North East Connected


Simon Quin, North East and Scotland area director for Global Transaction Banking, SME at Lloyds Bank Commercial Banking

August is upon us, and while the higher temperatures might lift the mood, the peak of the holiday season this month also brings new challenges and opportunities for a broad range of businesses.

Staff going on their summer holidays can cause back office processes to slow down, potentially affecting the time it takes for their suppliers to get paid.

For small to medium sized enterprises (SMEs), any rise in demand or lengthening of payment times can impact cash flow and increase a business’ working capital requirements – the amount of cash needed to cover day-to-day costs.

For SMEs in particular, changes in cash flow can be particularly damaging. Our recent Working Capital Index report found that businesses in the North East have £166.4bn tied up in excess working capital. This is money that, if managed more effectively, could be released into cash and used to invest in growth or pay down debts.

To alleviate some of the financial strains that can come with the summer demand, there are simple steps a business can take to prepare.

Preparing for payment delays

Staffing shortages caused by colleagues taking annual leave can mean firms take longer to invoice their customers or pay their suppliers.

While sometimes unavoidable, these delays can put added pressures on cash flow. The best way to combat this is to keep up regular contact with your client or customer. Open lines of communication over summer can help firms identify when payments are going to be delayed, and prepare their finances accordingly.

Agreeing new payment terms with customers can be daunting, especially if the relationship is new, but doing this can iron out any additional details that the customer needs to process the invoice – ensuring no delays are caused by misinformation.

Secondly – and while this may be an obvious step – SMEs should make sure they are aware of all their firm’s income and expenditure. Doing so makes it much easier for businesses to forecast their cash flow accurately, while also making it easier for businesses to cope when payments may be delayed, as they know how much money will be coming in, and when.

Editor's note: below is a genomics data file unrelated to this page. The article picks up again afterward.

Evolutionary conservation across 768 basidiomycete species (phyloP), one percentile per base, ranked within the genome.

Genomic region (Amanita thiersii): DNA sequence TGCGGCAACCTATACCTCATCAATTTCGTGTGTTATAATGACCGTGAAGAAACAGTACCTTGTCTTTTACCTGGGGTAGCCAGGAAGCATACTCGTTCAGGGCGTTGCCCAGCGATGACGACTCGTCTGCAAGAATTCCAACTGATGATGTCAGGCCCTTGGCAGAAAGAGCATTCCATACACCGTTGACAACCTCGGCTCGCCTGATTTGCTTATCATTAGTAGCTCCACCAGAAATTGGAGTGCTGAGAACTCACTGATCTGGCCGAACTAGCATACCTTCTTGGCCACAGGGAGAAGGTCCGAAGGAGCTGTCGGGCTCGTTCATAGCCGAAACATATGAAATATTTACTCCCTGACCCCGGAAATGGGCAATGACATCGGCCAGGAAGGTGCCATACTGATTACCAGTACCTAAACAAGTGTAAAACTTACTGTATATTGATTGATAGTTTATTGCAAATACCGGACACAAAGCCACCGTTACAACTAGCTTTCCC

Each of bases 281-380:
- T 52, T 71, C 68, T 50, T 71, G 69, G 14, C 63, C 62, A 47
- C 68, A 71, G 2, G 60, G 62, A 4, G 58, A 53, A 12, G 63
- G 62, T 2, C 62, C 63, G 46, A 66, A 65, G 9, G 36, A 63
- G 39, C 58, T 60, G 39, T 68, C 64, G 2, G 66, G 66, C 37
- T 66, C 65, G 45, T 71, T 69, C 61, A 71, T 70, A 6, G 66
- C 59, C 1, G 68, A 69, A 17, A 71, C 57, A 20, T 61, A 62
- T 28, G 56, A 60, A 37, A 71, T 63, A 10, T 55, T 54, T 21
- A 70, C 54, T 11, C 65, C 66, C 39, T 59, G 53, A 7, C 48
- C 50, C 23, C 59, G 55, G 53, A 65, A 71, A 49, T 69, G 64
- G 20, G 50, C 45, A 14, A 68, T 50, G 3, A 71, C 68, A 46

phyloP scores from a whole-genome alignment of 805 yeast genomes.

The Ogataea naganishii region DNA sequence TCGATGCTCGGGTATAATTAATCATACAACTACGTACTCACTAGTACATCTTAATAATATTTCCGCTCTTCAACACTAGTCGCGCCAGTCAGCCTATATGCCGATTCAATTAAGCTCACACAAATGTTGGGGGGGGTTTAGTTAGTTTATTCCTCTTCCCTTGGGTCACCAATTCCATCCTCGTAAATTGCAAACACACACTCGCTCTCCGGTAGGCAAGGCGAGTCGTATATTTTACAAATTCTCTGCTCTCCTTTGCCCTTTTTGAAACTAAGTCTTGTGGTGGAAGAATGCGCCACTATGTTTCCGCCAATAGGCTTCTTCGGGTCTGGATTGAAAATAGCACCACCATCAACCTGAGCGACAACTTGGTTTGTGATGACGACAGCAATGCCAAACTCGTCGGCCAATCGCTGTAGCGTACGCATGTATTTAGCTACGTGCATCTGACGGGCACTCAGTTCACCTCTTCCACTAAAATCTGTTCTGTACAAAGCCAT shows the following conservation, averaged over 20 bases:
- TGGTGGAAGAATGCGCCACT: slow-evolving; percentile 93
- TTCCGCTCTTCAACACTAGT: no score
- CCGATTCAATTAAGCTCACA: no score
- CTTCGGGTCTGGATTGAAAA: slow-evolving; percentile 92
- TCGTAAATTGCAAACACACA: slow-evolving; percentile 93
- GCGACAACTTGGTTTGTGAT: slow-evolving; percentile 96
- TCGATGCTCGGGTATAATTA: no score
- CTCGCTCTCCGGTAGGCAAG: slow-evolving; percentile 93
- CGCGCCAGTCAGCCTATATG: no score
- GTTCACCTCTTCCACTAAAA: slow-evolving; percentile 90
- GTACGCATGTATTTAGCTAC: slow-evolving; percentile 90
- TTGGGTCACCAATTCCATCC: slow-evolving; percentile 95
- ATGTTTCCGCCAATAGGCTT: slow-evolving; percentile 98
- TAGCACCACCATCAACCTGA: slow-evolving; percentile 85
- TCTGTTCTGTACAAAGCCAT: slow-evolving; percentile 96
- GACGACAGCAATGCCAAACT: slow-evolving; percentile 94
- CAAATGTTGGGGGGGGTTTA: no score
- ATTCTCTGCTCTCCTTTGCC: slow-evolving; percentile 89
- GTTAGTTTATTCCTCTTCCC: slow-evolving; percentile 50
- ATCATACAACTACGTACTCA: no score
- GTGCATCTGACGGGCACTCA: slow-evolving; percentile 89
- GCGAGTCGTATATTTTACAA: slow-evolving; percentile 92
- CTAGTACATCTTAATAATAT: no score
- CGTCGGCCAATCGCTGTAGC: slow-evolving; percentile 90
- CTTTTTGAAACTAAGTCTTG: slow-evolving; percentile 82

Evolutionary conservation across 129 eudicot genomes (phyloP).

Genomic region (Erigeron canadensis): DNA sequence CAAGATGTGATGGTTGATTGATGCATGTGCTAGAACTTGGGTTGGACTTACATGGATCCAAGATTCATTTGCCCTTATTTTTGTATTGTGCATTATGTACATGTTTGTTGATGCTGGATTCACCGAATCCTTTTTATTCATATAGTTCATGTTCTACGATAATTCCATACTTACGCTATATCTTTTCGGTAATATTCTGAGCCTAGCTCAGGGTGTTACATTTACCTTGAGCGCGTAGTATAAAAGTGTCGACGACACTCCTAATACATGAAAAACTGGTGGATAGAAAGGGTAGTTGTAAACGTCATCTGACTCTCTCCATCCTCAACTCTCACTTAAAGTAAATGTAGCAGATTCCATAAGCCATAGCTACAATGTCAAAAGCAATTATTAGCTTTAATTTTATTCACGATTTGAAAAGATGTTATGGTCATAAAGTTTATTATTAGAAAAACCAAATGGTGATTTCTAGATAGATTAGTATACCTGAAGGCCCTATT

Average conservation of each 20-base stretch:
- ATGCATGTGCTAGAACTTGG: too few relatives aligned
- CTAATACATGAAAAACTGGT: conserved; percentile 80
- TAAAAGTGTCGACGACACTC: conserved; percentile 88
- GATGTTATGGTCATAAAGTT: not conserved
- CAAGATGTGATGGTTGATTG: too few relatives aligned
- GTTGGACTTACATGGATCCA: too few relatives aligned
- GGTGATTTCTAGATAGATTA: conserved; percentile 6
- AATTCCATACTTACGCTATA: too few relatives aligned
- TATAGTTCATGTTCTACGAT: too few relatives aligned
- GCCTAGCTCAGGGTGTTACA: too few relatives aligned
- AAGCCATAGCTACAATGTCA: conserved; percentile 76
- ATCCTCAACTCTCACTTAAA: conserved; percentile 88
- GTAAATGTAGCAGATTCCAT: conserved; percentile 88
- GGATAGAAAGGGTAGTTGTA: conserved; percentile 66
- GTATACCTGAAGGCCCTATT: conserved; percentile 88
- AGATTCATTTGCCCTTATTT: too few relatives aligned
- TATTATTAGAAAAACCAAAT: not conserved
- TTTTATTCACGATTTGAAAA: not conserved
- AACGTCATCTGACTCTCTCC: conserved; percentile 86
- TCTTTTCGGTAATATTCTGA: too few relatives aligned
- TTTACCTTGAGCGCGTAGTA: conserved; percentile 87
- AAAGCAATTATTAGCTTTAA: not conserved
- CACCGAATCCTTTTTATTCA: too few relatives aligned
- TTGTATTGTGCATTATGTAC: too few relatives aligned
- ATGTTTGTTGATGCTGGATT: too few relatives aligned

Focusing on working capital

Having complete oversight of a business’s working capital makes it much easier to manage.

Also, it’s important to ensure that any changes made in a business to combat working capital inefficiencies are fully understood and carried out by all across the business. Even seemingly minor improvements in the cash conversion cycle can free up working capital and yield dramatic results for a business.

To support businesses in this area, Lloyds Bank has a working capital management tool that allows our relationship managers to analyse a business’s cash cycles and suggest adjustments to debtors, creditors and stock to unlock trapped cash.

There’s help available

Sometimes, however, a slowdown is inevitable. And to make sure businesses can deal with the financial strain that comes with delayed payments, there are financing options available to help firms manage seasonal peaks or troughs.

Invoice finance, for example, allows businesses to access up to 90 per cent of the value of an invoice within 24 hours of it being issued, giving them access to cash and certainty of payment. 

While optimising working capital can be hard, it can prove most worthwhile during a seasonal spike, or when payments slow for a period.

Making these changes now can help firms prosper throughout the summer months, and leave them better equipped to deal with any future changes once the nights being to draw in again in autumn.

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